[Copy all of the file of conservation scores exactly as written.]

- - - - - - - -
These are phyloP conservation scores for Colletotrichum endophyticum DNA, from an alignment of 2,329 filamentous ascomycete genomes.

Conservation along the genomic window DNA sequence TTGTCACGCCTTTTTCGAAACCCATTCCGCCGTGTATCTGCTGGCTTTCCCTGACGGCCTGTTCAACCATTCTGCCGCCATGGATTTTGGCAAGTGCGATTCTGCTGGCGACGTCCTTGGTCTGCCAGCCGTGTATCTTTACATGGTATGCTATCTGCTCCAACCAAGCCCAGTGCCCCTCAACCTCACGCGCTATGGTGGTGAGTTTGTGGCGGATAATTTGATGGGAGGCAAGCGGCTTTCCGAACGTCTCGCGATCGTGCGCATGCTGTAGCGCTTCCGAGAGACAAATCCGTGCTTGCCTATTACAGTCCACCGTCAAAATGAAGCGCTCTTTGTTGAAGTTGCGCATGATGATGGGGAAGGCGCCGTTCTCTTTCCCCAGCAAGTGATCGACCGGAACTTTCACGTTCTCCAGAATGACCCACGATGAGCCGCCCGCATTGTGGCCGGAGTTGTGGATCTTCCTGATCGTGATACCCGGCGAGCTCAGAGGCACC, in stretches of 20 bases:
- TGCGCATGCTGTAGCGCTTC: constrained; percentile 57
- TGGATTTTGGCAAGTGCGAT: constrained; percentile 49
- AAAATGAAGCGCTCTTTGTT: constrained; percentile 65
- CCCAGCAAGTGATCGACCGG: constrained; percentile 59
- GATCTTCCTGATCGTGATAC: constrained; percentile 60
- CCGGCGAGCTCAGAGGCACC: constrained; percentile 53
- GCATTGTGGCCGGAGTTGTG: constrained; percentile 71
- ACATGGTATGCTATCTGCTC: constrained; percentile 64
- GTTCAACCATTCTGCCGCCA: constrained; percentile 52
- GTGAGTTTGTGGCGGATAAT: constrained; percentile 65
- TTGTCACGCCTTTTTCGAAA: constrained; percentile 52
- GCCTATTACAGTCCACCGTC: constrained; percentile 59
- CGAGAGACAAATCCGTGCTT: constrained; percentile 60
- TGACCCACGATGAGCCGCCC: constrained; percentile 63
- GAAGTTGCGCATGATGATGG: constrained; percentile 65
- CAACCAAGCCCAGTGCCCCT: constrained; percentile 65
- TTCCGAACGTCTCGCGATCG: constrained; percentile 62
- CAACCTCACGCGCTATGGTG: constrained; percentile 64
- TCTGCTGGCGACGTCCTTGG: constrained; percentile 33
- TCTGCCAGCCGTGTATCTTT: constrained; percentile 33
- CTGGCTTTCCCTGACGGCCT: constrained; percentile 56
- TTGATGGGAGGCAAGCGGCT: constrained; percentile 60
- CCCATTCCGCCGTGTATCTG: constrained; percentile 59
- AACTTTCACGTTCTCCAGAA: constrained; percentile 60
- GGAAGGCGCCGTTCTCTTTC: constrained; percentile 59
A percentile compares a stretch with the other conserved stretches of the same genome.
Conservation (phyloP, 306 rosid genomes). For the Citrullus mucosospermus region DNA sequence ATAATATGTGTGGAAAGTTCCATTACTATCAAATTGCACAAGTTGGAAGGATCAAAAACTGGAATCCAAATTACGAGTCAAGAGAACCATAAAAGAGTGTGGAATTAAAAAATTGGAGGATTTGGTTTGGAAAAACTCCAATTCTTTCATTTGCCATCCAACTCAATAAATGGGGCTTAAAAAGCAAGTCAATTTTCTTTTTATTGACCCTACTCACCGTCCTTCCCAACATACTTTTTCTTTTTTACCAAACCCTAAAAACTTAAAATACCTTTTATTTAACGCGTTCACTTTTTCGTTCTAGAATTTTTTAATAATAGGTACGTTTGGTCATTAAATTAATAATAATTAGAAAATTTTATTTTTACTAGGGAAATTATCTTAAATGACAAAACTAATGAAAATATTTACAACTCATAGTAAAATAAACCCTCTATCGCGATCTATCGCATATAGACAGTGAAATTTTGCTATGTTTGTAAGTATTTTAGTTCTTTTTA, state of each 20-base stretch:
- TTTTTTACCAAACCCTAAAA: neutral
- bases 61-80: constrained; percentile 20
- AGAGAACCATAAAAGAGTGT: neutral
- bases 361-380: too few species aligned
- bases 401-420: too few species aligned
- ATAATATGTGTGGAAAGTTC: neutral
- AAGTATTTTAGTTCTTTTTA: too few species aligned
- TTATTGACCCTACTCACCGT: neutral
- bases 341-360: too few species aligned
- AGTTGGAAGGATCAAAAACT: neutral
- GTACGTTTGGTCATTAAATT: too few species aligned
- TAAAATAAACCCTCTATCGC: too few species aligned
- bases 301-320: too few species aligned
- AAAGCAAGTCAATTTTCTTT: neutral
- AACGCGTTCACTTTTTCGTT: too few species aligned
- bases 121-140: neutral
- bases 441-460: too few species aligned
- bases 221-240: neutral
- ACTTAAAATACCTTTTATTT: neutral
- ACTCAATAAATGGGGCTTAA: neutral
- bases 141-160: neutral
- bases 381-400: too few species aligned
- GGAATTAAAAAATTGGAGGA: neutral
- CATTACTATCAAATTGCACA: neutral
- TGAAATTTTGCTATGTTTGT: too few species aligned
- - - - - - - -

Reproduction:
These are phyloP conservation scores for Colletotrichum endophyticum DNA, from an alignment of 2,329 filamentous ascomycete genomes.

Conservation along the genomic window DNA sequence TTGTCACGCCTTTTTCGAAACCCATTCCGCCGTGTATCTGCTGGCTTTCCCTGACGGCCTGTTCAACCATTCTGCCGCCATGGATTTTGGCAAGTGCGATTCTGCTGGCGACGTCCTTGGTCTGCCAGCCGTGTATCTTTACATGGTATGCTATCTGCTCCAACCAAGCCCAGTGCCCCTCAACCTCACGCGCTATGGTGGTGAGTTTGTGGCGGATAATTTGATGGGAGGCAAGCGGCTTTCCGAACGTCTCGCGATCGTGCGCATGCTGTAGCGCTTCCGAGAGACAAATCCGTGCTTGCCTATTACAGTCCACCGTCAAAATGAAGCGCTCTTTGTTGAAGTTGCGCATGATGATGGGGAAGGCGCCGTTCTCTTTCCCCAGCAAGTGATCGACCGGAACTTTCACGTTCTCCAGAATGACCCACGATGAGCCGCCCGCATTGTGGCCGGAGTTGTGGATCTTCCTGATCGTGATACCCGGCGAGCTCAGAGGCACC, in stretches of 20 bases:
- TGCGCATGCTGTAGCGCTTC: constrained; percentile 57
- TGGATTTTGGCAAGTGCGAT: constrained; percentile 49
- AAAATGAAGCGCTCTTTGTT: constrained; percentile 65
- CCCAGCAAGTGATCGACCGG: constrained; percentile 59
- GATCTTCCTGATCGTGATAC: constrained; percentile 60
- CCGGCGAGCTCAGAGGCACC: constrained; percentile 53
- GCATTGTGGCCGGAGTTGTG: constrained; percentile 71
- ACATGGTATGCTATCTGCTC: constrained; percentile 64
- GTTCAACCATTCTGCCGCCA: constrained; percentile 52
- GTGAGTTTGTGGCGGATAAT: constrained; percentile 65
- TTGTCACGCCTTTTTCGAAA: constrained; percentile 52
- GCCTATTACAGTCCACCGTC: constrained; percentile 59
- CGAGAGACAAATCCGTGCTT: constrained; percentile 60
- TGACCCACGATGAGCCGCCC: constrained; percentile 63
- GAAGTTGCGCATGATGATGG: constrained; percentile 65
- CAACCAAGCCCAGTGCCCCT: constrained; percentile 65
- TTCCGAACGTCTCGCGATCG: constrained; percentile 62
- CAACCTCACGCGCTATGGTG: constrained; percentile 64
- TCTGCTGGCGACGTCCTTGG: constrained; percentile 33
- TCTGCCAGCCGTGTATCTTT: constrained; percentile 33
- CTGGCTTTCCCTGACGGCCT: constrained; percentile 56
- TTGATGGGAGGCAAGCGGCT: constrained; percentile 60
- CCCATTCCGCCGTGTATCTG: constrained; percentile 59
- AACTTTCACGTTCTCCAGAA: constrained; percentile 60
- GGAAGGCGCCGTTCTCTTTC: constrained; percentile 59
A percentile compares a stretch with the other conserved stretches of the same genome.
Conservation (phyloP, 306 rosid genomes). For the Citrullus mucosospermus region DNA sequence ATAATATGTGTGGAAAGTTCCATTACTATCAAATTGCACAAGTTGGAAGGATCAAAAACTGGAATCCAAATTACGAGTCAAGAGAACCATAAAAGAGTGTGGAATTAAAAAATTGGAGGATTTGGTTTGGAAAAACTCCAATTCTTTCATTTGCCATCCAACTCAATAAATGGGGCTTAAAAAGCAAGTCAATTTTCTTTTTATTGACCCTACTCACCGTCCTTCCCAACATACTTTTTCTTTTTTACCAAACCCTAAAAACTTAAAATACCTTTTATTTAACGCGTTCACTTTTTCGTTCTAGAATTTTTTAATAATAGGTACGTTTGGTCATTAAATTAATAATAATTAGAAAATTTTATTTTTACTAGGGAAATTATCTTAAATGACAAAACTAATGAAAATATTTACAACTCATAGTAAAATAAACCCTCTATCGCGATCTATCGCATATAGACAGTGAAATTTTGCTATGTTTGTAAGTATTTTAGTTCTTTTTA, state of each 20-base stretch:
- TTTTTTACCAAACCCTAAAA: neutral
- bases 61-80: constrained; percentile 20
- AGAGAACCATAAAAGAGTGT: neutral
- bases 361-380: too few species aligned
- bases 401-420: too few species aligned
- ATAATATGTGTGGAAAGTTC: neutral
- AAGTATTTTAGTTCTTTTTA: too few species aligned
- TTATTGACCCTACTCACCGT: neutral
- bases 341-360: too few species aligned
- AGTTGGAAGGATCAAAAACT: neutral
- GTACGTTTGGTCATTAAATT: too few species aligned
- TAAAATAAACCCTCTATCGC: too few species aligned
- bases 301-320: too few species aligned
- AAAGCAAGTCAATTTTCTTT: neutral
- AACGCGTTCACTTTTTCGTT: too few species aligned
- bases 121-140: neutral
- bases 441-460: too few species aligned
- bases 221-240: neutral
- ACTTAAAATACCTTTTATTT: neutral
- ACTCAATAAATGGGGCTTAA: neutral
- bases 141-160: neutral
- bases 381-400: too few species aligned
- GGAATTAAAAAATTGGAGGA: neutral
- CATTACTATCAAATTGCACA: neutral
- TGAAATTTTGCTATGTTTGT: too few species aligned